• [with Peter Lake] ed. Religious Politics in Post-Reformation England, Woodbridge, 2006.
  • ed. Articles and Injunctions of the Early Stuart Church, Volume 2: 1625-42, Church of England Record Society, 5, Boydell Press, 1998.
  • ed. Articles and Injunctions of the Early Stuart Church, Volume 1: 1603-25, Church of England Record Society, 1, Boydell Press, 1994.
  • ed. The Early Stuart Church 1603-1642 , Basingstoke, 1993.
  • Prelate as Pastor: the Episcopate of James I, Oxford, 1990.

Articles and Essays

  • ‘The roles and influence of household chaplains, c.1600-c.1660’ in H. Adlington, T. Lockwood and G. Wright eds. Chaplains in Early Modern England (Manchester, 2013).
  • [with Stephen Taylor] ‘The restoration of the Church of England, 1660-2: ordination, reordination and conformity’, in S. Taylor and G. Tapsell eds. The Nature of the English Revolution Revised (Boydell & Brewer, 2013).
  • [with Arthur Burns and Stephen Taylor] ‘In and Out of the Archives: Reflections on the Diocesan Records of the Church of England since the Reformation’, in Du Papier a L'Archive: Du Privé au Publique: France et les Iles Britanniques, Deux Mémoires, ed. J-P. Genet (Paris: Sorbonne, 2011).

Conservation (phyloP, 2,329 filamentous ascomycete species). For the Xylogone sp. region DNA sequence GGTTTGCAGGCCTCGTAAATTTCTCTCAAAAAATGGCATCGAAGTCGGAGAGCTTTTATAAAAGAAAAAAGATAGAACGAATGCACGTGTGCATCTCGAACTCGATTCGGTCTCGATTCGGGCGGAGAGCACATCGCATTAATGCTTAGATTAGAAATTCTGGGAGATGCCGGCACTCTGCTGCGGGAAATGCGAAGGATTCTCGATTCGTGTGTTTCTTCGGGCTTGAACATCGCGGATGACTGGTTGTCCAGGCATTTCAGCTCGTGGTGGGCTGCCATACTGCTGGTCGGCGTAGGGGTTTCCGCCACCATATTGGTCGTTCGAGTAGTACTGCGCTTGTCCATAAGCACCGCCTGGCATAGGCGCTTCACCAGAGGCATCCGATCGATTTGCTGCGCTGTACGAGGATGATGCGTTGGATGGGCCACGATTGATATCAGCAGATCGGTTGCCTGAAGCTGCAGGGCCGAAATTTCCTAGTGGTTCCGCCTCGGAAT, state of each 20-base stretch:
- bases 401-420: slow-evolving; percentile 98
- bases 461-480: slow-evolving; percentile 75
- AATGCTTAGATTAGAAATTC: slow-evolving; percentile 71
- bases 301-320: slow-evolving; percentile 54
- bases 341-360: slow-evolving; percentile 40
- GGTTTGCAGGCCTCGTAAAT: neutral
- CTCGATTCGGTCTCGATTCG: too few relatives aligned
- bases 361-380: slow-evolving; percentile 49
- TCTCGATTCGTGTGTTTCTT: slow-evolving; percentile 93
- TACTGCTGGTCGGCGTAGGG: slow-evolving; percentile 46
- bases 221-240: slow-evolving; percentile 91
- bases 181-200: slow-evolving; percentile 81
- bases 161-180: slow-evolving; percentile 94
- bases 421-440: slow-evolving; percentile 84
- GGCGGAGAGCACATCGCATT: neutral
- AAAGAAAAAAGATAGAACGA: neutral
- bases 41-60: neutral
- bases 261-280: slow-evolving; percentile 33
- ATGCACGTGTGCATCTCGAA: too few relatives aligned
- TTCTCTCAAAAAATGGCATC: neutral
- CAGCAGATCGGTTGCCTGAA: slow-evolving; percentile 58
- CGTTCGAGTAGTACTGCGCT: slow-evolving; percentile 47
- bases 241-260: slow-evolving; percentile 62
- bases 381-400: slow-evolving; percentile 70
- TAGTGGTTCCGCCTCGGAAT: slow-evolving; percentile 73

• [with Stephen Taylor] ‘Vital Statistics: Episcopal Ordination and Ordinands in England, 1646-60’, English Historical Review, 126 (2011).
  • ‘The Hazards of the Jacobean Court’ in J. Shami, D. Flynn and M. Hester eds. The Oxford Handbook of John Donne (Oxford, 2010).
  • ‘Annual Accounts of the Church of England 1632-1639’ in M. Barber, S. Taylor and G. Sewell eds. From the Reformation to the Permissive Society (Church of England Record Society, 18, 2010)
  • [with Stephen Taylor] ‘Episcopalian Conformity and Nonconformity, 1646-60’ in J. McElligott and D.L. Smith (eds), Royalists and Royalism during the Interregnum (Manchester UP, 2010)
  • [with Nicholas Tyacke] ‘Religious Change and the Laity in England’ History Today 58 (June 2008)
  • ‘Material Evidence: the Religious Legacy of the Interregnum at St George Tombland, Norwich’ in K. Fincham and P. Lake eds. Religious Politics in Post-Reformation England (Woodbridge, 2006).
  • 11 entries in the Oxford Dictionary of National Biography (60 vols, Oxford, 2004) on George Abbot, Ralph Barlow, Thomas Dove, Nicholas Felton, Arthur Lake, Anthony Lapthorne, Richard Milbourne, Robert Snoden, William Swaddon, Giles Thomson and John Young.
  • [with Arthur Burns and Stephen Taylor] ‘Reconstructing Clerical Careers: the experience of the Clergy of the Church of England Database’, Journal of Ecclesiastical History, 55 (2004).
  • ‘“According to Ancient Custom”: the Return of Altars in the Restoration Church of England’, Transactions of the Royal Historical Society, 6th series, 13 (2003).